Reasons to be cheerful

What a gloomy time we’re having here. Although the cold snap saw very low temperatures, at least the clear skies meant that the sun was able to show his face a little. Now it’s warmer but overcast, the sky a never-ending wash of grey. But cheer up!! Here at the Quilt Association we have lots to look forward to in the first few months of 2017.

Our first exhibition of the year opens on March 8th, is called Passion for Fashion and consists of an inspirational collection of clothes by a group of innovative designers. I’ll give you more details nearer the time. That runs until March 22nd. Then on March 25th it is World Textile Day here at the Minerva Arts Centre. This is always a very busy, popular day when we welcome visitors from far and wide to view stunning woven, printed and embroidered fabrics from around the world and buy scrumptious things from the Fair Trade market. There’s also a presentation, at 11am, by Liz Beasley of Añañuca Chilean Textiles called Dyeing to Weave: Of Spiders, Plants and Pigments in Chile. Sounds fascinating! Here’s a link to their website:


A selection of items in the Fair Trade market in 2016





On the workshop front we begin with a two day workshop led by Linda Paris called Print and Stitch which will give participants the opportunity to learn the techniques of thermofax printing and to create a unique stitched item. The first day of the workshop is on 31st March with the follow-up day on 4th April. More details here:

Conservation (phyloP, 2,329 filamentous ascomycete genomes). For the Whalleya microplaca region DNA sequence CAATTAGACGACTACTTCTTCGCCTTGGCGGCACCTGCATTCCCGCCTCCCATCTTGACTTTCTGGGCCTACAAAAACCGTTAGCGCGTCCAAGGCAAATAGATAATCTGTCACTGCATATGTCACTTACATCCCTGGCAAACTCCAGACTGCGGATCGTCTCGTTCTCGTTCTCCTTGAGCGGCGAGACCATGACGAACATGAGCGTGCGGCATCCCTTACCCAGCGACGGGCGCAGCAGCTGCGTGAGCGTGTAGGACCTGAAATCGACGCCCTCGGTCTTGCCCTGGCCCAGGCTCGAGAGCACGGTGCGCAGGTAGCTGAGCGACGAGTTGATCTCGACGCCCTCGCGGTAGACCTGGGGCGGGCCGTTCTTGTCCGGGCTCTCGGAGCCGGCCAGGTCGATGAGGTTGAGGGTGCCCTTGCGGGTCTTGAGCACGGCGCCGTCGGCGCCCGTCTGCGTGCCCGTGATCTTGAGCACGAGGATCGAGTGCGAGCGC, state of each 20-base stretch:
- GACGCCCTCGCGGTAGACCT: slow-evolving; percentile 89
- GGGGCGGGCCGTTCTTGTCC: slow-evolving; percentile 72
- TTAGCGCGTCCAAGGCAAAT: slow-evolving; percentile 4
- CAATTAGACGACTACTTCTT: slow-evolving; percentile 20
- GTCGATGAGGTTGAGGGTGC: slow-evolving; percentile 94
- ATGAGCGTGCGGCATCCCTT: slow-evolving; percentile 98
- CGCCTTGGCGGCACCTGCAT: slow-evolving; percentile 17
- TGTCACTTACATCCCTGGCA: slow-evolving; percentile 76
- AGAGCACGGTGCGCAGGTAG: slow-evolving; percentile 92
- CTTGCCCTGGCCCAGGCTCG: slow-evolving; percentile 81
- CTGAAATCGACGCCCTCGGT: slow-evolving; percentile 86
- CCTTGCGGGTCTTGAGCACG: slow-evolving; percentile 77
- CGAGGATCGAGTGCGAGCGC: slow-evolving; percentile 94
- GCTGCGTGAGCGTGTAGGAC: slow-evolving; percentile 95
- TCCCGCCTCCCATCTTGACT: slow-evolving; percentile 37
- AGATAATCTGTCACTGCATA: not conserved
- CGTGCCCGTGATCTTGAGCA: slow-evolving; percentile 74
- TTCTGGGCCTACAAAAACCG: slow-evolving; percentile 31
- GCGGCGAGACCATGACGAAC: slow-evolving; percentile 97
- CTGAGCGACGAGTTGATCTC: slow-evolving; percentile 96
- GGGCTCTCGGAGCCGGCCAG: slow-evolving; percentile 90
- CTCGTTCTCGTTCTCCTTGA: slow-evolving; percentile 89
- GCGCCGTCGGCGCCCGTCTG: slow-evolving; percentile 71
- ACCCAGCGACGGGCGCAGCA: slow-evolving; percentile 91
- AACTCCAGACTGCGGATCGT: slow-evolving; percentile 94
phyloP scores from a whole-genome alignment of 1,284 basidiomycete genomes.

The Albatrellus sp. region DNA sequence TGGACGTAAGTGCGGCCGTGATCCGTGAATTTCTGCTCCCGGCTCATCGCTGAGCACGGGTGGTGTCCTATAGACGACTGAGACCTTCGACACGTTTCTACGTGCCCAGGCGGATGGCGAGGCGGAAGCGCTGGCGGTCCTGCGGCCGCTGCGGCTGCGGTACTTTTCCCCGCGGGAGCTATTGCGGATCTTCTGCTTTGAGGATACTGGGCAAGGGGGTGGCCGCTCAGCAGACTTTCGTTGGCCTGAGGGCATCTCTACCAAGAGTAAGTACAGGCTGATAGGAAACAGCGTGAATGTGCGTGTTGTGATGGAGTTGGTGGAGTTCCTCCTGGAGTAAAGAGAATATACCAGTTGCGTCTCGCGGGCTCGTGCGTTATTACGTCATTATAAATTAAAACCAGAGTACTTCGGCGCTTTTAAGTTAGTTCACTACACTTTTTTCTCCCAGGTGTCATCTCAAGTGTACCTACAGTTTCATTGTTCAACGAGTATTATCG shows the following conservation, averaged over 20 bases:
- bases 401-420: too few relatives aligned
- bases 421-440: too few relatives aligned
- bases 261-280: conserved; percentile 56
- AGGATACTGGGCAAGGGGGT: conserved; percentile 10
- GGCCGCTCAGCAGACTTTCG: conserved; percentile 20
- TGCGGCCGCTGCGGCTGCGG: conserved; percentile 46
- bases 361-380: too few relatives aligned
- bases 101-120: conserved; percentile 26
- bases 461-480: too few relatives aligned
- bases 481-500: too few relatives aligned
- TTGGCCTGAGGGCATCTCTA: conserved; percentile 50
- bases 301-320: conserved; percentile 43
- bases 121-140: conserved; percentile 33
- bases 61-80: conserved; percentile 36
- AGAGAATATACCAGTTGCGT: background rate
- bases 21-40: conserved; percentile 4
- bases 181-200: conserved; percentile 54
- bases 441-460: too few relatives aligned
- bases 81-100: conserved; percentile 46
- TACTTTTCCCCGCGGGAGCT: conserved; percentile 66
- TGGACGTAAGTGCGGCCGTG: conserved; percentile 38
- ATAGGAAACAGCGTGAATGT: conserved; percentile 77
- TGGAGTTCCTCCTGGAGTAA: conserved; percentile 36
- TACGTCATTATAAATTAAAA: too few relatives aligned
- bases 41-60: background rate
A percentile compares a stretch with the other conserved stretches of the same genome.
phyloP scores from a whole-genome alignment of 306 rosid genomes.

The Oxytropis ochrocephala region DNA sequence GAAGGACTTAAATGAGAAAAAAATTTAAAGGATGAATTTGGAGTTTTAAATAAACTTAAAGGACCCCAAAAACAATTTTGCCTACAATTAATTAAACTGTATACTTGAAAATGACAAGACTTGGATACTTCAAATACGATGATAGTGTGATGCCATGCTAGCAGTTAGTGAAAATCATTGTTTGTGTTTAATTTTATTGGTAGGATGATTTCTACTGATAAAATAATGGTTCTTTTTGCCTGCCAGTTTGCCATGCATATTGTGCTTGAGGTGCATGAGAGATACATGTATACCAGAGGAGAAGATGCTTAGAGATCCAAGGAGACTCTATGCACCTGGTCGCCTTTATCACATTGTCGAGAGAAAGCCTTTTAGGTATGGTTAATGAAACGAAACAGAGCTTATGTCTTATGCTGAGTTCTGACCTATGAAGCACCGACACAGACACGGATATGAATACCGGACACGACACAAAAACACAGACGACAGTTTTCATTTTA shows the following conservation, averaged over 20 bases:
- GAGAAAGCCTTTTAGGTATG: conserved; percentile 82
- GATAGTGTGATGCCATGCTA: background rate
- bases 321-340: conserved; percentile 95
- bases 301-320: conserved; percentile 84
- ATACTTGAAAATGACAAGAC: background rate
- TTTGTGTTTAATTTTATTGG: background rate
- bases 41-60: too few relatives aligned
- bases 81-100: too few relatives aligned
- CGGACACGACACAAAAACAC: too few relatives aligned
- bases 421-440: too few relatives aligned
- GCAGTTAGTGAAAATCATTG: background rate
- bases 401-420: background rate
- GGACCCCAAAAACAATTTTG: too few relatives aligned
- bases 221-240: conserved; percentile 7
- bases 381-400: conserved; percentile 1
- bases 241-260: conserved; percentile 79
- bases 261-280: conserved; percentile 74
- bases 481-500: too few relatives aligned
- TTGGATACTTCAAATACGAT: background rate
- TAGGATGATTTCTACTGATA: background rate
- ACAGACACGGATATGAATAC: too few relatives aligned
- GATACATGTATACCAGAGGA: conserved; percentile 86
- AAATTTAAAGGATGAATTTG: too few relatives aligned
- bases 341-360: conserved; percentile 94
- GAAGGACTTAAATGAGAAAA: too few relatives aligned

Here’s an example of Linda Paris’ work from her website



Our second workshop of the year follows on 8th April when Sandy Craig will be giving some lucky people an Introduction to lino printing. Details here:

I’ve always wanted to have a go at lino printing.  Let’s hope I survive it with all fingers intact.

It’s going to be a busy few weeks and we’re so looking forward to welcoming you all to the Minerva Arts Centre.


It’s suddenly gone very, VERY chilly here in Mid-Wales.  We had all been fooled into thinking that Winter was never going to arrive but this morning we awoke to a really heavy frost which hasn’t budged all day.  It’s got me really appreciating my central heating and I’ve been thinking, if I had been here over a hundred years ago, how glad I would have been to have a warm, cosy quilt to keep my toes warm.

The area around Llanidloes was renowned for its flannel making during the eighteenth and nineteenth centuries and, naturally, we are proud of the locally made flannel quilts in our collection.  This stunning one was made by Elizabeth Ashton (1873 – 1930) of Ty Capel, Llawryglyn near Llanidloes between 1890 – 1900.  Llawryglyn is the next village along from me and so I can picture exactly where Elizabeth was when she made this quilt. It measures 2105 x 2020mm and is a patchwork crosses design made of woollen fabrics, some of which have been fulled. Some fabrics are plain weave, others are twill. The quilt is held together with simple hand quilting. It has a plain weave red flannel binding.  If you look at it closely, as in this next photo, you can see how lovely and warm it would have been in the depths of winter.  It looks well used and loved but also very carefully looked after.

We’re so lucky to have been given this quilt to care for, so that future generations can see the work and love that went into making it.